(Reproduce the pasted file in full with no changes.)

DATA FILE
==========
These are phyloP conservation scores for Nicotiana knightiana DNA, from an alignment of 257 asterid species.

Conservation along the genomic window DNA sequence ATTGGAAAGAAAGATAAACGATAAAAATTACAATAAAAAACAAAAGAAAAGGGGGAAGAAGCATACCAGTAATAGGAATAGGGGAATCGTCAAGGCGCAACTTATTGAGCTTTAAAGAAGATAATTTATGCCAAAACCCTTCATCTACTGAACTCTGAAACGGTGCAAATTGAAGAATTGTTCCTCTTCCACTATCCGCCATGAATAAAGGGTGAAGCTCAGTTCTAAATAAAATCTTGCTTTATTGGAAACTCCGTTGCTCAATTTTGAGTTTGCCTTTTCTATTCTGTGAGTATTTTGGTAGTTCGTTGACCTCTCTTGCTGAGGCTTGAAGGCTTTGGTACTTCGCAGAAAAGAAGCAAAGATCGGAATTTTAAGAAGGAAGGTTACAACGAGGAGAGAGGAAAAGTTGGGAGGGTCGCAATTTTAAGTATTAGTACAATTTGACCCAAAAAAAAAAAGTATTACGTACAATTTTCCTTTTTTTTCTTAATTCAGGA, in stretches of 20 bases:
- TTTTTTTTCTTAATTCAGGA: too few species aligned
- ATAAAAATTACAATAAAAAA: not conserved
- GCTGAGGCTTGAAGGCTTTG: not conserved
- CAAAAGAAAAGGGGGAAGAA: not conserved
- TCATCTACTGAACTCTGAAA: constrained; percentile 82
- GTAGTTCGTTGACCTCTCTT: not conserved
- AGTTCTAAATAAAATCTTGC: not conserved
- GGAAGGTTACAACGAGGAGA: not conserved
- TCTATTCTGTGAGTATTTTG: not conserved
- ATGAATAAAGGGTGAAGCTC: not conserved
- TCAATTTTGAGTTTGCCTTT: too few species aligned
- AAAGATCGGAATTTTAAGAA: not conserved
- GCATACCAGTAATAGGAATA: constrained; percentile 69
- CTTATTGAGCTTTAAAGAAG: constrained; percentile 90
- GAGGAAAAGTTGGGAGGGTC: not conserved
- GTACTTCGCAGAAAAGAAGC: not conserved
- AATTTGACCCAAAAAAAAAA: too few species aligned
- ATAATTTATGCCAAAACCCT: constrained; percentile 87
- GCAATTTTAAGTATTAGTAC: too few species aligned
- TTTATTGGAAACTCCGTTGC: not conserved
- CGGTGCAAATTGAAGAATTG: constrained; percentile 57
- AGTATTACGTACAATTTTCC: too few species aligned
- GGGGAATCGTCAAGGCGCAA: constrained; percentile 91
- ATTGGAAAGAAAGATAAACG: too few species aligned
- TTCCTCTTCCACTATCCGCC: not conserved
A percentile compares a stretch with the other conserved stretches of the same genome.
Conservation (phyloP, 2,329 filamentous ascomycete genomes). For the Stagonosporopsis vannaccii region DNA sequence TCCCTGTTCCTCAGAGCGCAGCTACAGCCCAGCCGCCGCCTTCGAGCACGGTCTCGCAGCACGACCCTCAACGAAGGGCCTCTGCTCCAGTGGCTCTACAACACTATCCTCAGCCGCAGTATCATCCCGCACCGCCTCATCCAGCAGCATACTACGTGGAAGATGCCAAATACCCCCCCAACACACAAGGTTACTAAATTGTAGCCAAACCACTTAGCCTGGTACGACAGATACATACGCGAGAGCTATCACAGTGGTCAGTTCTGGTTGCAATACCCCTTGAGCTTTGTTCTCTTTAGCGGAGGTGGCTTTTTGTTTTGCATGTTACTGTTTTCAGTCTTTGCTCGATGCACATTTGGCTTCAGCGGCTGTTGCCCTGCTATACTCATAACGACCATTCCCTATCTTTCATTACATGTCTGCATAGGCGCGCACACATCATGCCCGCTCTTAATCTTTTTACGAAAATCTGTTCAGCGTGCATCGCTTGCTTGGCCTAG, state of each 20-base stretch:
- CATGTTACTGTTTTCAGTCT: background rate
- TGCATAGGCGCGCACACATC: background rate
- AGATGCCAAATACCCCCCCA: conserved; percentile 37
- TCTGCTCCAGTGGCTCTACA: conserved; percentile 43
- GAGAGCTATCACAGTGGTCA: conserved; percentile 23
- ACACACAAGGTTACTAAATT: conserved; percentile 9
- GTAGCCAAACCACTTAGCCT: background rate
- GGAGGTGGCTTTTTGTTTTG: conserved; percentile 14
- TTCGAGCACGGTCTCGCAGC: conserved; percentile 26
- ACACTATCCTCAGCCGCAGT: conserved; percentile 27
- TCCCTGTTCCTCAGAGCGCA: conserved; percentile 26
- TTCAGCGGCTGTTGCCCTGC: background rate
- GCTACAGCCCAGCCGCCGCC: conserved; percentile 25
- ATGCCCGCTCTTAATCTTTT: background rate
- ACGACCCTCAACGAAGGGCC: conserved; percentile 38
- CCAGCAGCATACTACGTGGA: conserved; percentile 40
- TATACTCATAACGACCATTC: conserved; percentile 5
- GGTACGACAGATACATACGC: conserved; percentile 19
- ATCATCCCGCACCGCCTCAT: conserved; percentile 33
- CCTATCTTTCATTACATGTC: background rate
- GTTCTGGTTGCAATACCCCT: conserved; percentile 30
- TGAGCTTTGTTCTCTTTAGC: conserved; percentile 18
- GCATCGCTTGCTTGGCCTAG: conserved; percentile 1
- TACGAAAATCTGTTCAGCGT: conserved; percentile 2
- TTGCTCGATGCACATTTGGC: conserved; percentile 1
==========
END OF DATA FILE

These are phyloP conservation scores for Nicotiana knightiana DNA, from an alignment of 257 asterid species.

Conservation along the genomic window DNA sequence ATTGGAAAGAAAGATAAACGATAAAAATTACAATAAAAAACAAAAGAAAAGGGGGAAGAAGCATACCAGTAATAGGAATAGGGGAATCGTCAAGGCGCAACTTATTGAGCTTTAAAGAAGATAATTTATGCCAAAACCCTTCATCTACTGAACTCTGAAACGGTGCAAATTGAAGAATTGTTCCTCTTCCACTATCCGCCATGAATAAAGGGTGAAGCTCAGTTCTAAATAAAATCTTGCTTTATTGGAAACTCCGTTGCTCAATTTTGAGTTTGCCTTTTCTATTCTGTGAGTATTTTGGTAGTTCGTTGACCTCTCTTGCTGAGGCTTGAAGGCTTTGGTACTTCGCAGAAAAGAAGCAAAGATCGGAATTTTAAGAAGGAAGGTTACAACGAGGAGAGAGGAAAAGTTGGGAGGGTCGCAATTTTAAGTATTAGTACAATTTGACCCAAAAAAAAAAAGTATTACGTACAATTTTCCTTTTTTTTCTTAATTCAGGA, in stretches of 20 bases:
- TTTTTTTTCTTAATTCAGGA: too few species aligned
- ATAAAAATTACAATAAAAAA: not conserved
- GCTGAGGCTTGAAGGCTTTG: not conserved
- CAAAAGAAAAGGGGGAAGAA: not conserved
- TCATCTACTGAACTCTGAAA: constrained; percentile 82
- GTAGTTCGTTGACCTCTCTT: not conserved
- AGTTCTAAATAAAATCTTGC: not conserved
- GGAAGGTTACAACGAGGAGA: not conserved
- TCTATTCTGTGAGTATTTTG: not conserved
- ATGAATAAAGGGTGAAGCTC: not conserved
- TCAATTTTGAGTTTGCCTTT: too few species aligned
- AAAGATCGGAATTTTAAGAA: not conserved
- GCATACCAGTAATAGGAATA: constrained; percentile 69
- CTTATTGAGCTTTAAAGAAG: constrained; percentile 90
- GAGGAAAAGTTGGGAGGGTC: not conserved
- GTACTTCGCAGAAAAGAAGC: not conserved
- AATTTGACCCAAAAAAAAAA: too few species aligned
- ATAATTTATGCCAAAACCCT: constrained; percentile 87
- GCAATTTTAAGTATTAGTAC: too few species aligned
- TTTATTGGAAACTCCGTTGC: not conserved
- CGGTGCAAATTGAAGAATTG: constrained; percentile 57
- AGTATTACGTACAATTTTCC: too few species aligned
- GGGGAATCGTCAAGGCGCAA: constrained; percentile 91
- ATTGGAAAGAAAGATAAACG: too few species aligned
- TTCCTCTTCCACTATCCGCC: not conserved
A percentile compares a stretch with the other conserved stretches of the same genome.
Conservation (phyloP, 2,329 filamentous ascomycete genomes). For the Stagonosporopsis vannaccii region DNA sequence TCCCTGTTCCTCAGAGCGCAGCTACAGCCCAGCCGCCGCCTTCGAGCACGGTCTCGCAGCACGACCCTCAACGAAGGGCCTCTGCTCCAGTGGCTCTACAACACTATCCTCAGCCGCAGTATCATCCCGCACCGCCTCATCCAGCAGCATACTACGTGGAAGATGCCAAATACCCCCCCAACACACAAGGTTACTAAATTGTAGCCAAACCACTTAGCCTGGTACGACAGATACATACGCGAGAGCTATCACAGTGGTCAGTTCTGGTTGCAATACCCCTTGAGCTTTGTTCTCTTTAGCGGAGGTGGCTTTTTGTTTTGCATGTTACTGTTTTCAGTCTTTGCTCGATGCACATTTGGCTTCAGCGGCTGTTGCCCTGCTATACTCATAACGACCATTCCCTATCTTTCATTACATGTCTGCATAGGCGCGCACACATCATGCCCGCTCTTAATCTTTTTACGAAAATCTGTTCAGCGTGCATCGCTTGCTTGGCCTAG, state of each 20-base stretch:
- CATGTTACTGTTTTCAGTCT: background rate
- TGCATAGGCGCGCACACATC: background rate
- AGATGCCAAATACCCCCCCA: conserved; percentile 37
- TCTGCTCCAGTGGCTCTACA: conserved; percentile 43
- GAGAGCTATCACAGTGGTCA: conserved; percentile 23
- ACACACAAGGTTACTAAATT: conserved; percentile 9
- GTAGCCAAACCACTTAGCCT: background rate
- GGAGGTGGCTTTTTGTTTTG: conserved; percentile 14
- TTCGAGCACGGTCTCGCAGC: conserved; percentile 26
- ACACTATCCTCAGCCGCAGT: conserved; percentile 27
- TCCCTGTTCCTCAGAGCGCA: conserved; percentile 26
- TTCAGCGGCTGTTGCCCTGC: background rate
- GCTACAGCCCAGCCGCCGCC: conserved; percentile 25
- ATGCCCGCTCTTAATCTTTT: background rate
- ACGACCCTCAACGAAGGGCC: conserved; percentile 38
- CCAGCAGCATACTACGTGGA: conserved; percentile 40
- TATACTCATAACGACCATTC: conserved; percentile 5
- GGTACGACAGATACATACGC: conserved; percentile 19
- ATCATCCCGCACCGCCTCAT: conserved; percentile 33
- CCTATCTTTCATTACATGTC: background rate
- GTTCTGGTTGCAATACCCCT: conserved; percentile 30
- TGAGCTTTGTTCTCTTTAGC: conserved; percentile 18
- GCATCGCTTGCTTGGCCTAG: conserved; percentile 1
- TACGAAAATCTGTTCAGCGT: conserved; percentile 2
- TTGCTCGATGCACATTTGGC: conserved; percentile 1